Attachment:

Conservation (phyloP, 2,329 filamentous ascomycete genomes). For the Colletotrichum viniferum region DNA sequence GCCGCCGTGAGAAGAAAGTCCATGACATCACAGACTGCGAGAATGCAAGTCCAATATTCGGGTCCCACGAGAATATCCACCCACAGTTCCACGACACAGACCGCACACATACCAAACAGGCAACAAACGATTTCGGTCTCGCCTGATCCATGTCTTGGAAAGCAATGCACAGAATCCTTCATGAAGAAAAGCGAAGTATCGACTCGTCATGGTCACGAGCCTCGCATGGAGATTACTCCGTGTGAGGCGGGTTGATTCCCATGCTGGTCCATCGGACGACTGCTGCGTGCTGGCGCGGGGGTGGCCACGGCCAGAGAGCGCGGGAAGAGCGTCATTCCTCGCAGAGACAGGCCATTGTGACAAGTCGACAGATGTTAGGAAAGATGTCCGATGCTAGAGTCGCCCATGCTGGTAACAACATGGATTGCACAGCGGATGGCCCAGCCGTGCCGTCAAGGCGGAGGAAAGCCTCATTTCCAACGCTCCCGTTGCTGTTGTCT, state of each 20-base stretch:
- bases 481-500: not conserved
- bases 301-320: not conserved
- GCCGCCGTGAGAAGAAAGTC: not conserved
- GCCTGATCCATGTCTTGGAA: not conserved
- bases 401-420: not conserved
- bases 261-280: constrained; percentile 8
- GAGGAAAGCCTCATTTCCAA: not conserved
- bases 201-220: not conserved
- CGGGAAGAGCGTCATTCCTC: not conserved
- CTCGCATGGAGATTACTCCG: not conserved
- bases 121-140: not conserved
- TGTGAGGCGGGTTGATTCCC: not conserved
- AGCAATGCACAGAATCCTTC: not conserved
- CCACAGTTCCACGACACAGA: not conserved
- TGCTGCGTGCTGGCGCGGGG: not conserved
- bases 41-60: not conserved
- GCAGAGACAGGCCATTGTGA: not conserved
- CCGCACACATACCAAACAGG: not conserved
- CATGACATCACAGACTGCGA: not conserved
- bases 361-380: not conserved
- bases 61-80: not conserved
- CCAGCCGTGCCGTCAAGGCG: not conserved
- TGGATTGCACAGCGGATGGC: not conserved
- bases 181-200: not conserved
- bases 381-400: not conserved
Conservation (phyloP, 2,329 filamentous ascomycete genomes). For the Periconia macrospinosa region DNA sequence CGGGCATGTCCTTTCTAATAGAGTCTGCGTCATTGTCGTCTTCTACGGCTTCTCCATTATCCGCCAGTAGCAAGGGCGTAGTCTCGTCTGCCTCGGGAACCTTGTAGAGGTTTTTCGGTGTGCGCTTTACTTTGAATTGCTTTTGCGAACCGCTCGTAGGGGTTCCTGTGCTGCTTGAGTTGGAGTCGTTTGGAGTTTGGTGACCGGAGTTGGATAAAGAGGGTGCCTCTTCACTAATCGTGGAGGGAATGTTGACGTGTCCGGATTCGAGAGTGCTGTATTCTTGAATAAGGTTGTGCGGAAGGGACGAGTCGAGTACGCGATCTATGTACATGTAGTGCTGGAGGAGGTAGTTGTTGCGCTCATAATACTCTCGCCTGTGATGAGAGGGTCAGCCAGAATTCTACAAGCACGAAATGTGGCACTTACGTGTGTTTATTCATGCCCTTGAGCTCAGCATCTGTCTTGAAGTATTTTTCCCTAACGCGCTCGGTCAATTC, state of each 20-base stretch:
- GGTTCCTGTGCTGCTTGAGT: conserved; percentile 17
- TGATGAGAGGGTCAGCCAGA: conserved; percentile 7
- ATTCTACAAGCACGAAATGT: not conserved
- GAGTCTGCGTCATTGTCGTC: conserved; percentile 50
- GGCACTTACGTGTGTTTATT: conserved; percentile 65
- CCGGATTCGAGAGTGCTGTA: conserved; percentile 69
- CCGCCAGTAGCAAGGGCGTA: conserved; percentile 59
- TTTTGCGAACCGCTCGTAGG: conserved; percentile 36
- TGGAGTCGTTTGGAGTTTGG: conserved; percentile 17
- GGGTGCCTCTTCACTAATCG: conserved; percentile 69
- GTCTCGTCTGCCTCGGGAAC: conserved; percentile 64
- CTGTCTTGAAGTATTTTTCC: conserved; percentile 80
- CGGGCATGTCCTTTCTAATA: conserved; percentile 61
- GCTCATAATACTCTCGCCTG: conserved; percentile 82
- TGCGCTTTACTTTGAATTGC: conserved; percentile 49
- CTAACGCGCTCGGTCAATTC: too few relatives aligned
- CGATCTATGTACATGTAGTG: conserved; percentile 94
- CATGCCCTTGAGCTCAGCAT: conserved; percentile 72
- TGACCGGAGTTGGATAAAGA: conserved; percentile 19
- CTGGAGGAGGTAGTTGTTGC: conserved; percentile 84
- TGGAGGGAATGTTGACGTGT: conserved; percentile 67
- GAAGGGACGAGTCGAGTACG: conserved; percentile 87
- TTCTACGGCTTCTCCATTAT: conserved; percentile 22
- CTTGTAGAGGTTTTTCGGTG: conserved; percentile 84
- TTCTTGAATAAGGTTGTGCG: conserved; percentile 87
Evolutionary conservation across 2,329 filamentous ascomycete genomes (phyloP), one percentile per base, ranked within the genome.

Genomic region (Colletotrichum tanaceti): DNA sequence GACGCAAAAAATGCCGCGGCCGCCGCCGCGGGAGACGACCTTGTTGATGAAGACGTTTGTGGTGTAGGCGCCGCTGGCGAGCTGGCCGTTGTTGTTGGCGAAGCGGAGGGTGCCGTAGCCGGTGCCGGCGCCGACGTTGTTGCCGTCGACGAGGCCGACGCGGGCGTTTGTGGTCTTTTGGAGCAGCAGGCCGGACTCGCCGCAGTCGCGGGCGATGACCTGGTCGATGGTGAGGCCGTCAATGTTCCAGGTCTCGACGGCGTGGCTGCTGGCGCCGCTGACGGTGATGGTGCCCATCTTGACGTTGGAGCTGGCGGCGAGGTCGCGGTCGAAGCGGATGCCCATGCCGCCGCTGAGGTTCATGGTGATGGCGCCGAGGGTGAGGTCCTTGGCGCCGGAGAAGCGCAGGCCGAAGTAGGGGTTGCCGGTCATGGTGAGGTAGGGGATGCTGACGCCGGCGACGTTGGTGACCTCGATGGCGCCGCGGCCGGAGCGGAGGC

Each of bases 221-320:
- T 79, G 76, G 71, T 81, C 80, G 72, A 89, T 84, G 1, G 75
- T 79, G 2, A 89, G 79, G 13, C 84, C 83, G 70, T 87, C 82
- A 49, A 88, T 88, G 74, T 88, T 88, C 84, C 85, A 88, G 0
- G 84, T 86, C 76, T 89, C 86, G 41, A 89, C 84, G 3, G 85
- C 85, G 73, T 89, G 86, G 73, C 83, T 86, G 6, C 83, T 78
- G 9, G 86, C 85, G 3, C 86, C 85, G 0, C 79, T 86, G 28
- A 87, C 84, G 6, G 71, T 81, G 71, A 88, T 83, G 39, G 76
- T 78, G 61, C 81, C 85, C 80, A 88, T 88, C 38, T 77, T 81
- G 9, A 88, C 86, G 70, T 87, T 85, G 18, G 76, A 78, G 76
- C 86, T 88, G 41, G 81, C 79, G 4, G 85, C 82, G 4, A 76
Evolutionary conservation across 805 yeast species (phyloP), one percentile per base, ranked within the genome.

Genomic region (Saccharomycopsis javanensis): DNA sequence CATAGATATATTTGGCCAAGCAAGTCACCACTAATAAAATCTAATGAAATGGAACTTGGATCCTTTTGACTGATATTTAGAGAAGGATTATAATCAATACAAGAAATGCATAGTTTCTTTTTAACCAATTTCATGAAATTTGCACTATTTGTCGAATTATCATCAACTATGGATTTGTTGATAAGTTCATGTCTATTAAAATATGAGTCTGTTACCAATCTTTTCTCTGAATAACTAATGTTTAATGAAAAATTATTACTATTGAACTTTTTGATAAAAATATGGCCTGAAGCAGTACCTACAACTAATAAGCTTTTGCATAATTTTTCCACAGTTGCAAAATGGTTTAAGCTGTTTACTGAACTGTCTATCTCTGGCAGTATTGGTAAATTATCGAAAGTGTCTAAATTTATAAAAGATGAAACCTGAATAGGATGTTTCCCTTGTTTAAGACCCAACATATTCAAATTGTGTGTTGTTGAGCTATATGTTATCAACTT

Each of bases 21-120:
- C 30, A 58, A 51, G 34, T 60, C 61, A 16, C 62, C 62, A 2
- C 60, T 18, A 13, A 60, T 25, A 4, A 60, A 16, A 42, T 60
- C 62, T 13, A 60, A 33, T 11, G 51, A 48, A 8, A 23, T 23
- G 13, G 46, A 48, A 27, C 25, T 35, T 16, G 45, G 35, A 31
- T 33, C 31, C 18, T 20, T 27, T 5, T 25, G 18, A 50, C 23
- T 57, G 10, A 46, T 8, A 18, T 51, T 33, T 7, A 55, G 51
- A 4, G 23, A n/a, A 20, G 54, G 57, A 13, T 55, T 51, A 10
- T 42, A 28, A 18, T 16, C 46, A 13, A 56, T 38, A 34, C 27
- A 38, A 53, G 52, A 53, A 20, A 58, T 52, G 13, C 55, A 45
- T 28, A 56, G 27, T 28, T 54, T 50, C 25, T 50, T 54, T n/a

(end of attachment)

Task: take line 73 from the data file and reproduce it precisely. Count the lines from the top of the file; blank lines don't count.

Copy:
- T 33, C 31, C 18, T 20, T 27, T 5, T 25, G 18, A 50, C 23